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Roles in the Corps: Explosive Ordnance Disposal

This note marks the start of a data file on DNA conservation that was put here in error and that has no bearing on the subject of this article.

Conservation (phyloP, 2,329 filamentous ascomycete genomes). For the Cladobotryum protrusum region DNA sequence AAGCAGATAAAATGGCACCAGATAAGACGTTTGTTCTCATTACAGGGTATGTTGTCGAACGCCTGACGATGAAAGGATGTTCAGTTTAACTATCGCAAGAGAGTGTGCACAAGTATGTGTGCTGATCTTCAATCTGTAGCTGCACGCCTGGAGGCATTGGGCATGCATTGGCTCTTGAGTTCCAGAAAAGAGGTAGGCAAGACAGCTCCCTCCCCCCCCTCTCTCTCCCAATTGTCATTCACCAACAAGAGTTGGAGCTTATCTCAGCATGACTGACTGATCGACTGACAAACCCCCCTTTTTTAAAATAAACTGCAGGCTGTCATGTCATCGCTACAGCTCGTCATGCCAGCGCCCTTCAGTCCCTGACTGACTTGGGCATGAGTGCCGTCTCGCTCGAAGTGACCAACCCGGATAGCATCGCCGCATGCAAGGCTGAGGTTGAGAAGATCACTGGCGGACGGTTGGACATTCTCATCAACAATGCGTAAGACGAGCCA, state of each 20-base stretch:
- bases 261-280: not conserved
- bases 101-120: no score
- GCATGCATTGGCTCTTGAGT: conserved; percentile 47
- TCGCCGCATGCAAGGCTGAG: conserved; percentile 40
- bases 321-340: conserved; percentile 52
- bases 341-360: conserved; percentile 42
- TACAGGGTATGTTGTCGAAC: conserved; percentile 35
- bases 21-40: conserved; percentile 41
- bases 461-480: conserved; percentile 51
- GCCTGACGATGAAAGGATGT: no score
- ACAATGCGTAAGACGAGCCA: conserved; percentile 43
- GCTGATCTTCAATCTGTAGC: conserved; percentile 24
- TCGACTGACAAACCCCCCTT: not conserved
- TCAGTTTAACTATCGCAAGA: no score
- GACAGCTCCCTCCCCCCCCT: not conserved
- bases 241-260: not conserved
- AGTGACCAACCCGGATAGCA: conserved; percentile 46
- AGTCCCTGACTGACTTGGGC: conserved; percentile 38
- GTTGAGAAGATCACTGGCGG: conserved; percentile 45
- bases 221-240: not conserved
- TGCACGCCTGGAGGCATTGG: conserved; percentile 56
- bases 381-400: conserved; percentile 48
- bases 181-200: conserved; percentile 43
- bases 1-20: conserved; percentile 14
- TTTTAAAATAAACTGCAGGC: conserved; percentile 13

Godfrey:   My name is Staff Sergeant Jacob Godfrey. I'm a Marine Explosive Ordnance Disposal Technician. We're like the bomb squad for the Marine Corps. I fell in love with EOD because of the team mentality. Everything is very close-knit. It's a small group. The job is something different every day. You're always learning, always doing something new. It's, in my opinion, the best job in the Marine Corps. Our basic school is about an eight-month school and you learn everything from initial safety as far as ordnance safety and handling, identification procedures, how to disarm or disable and render safe and then the use of demolitions to handle improvised devices. When we go down range, we're trained very well and we're confident in what we do. Our procedures are practiced time and time again, so we just go down and we do what we know how to do and that brings us home safe. We have a large array of tools. Anything we can to do procedures remote because the less you have to be down there with a person on top of a suspect item the safer you are. The robot is an MTRS TALON robot. It is one of several robots that we have to use. In my opinion, it's the preferred robot. It has a lot of power, it is very versatile and can be used in multiple environments. Instead of having to use a metal detector to walk down on a scene, we can send the robot down and that way we don't ever have to approach the item personally. We can do it all through the robot. It is a very technical job. There is a lot of learning that goes on in it and you have to be versatile in what you do. In our job, we're a 24-hour-response element. We're on call 24 hours a day, 7 days a week. Whenever the phone rings, it could potentially be a mission. We are a support element attached. Whenever the ground forces move in, if they see anything unsafe or suspicious, then we'll take a small security element and go and clear the situation. You have to have as much confidence in the Marines on the ground as you do in your team, the trust that you hold in them is very important. When someone needs some help, whether it be a Marine unit or a civilian unit and you're able to go down and just take care of it and no one gets hurt, everybody comes home safe and you've cleared that scene, that definitely makes you feel good because you know that you've helped in, if not anything else, saving someone's life.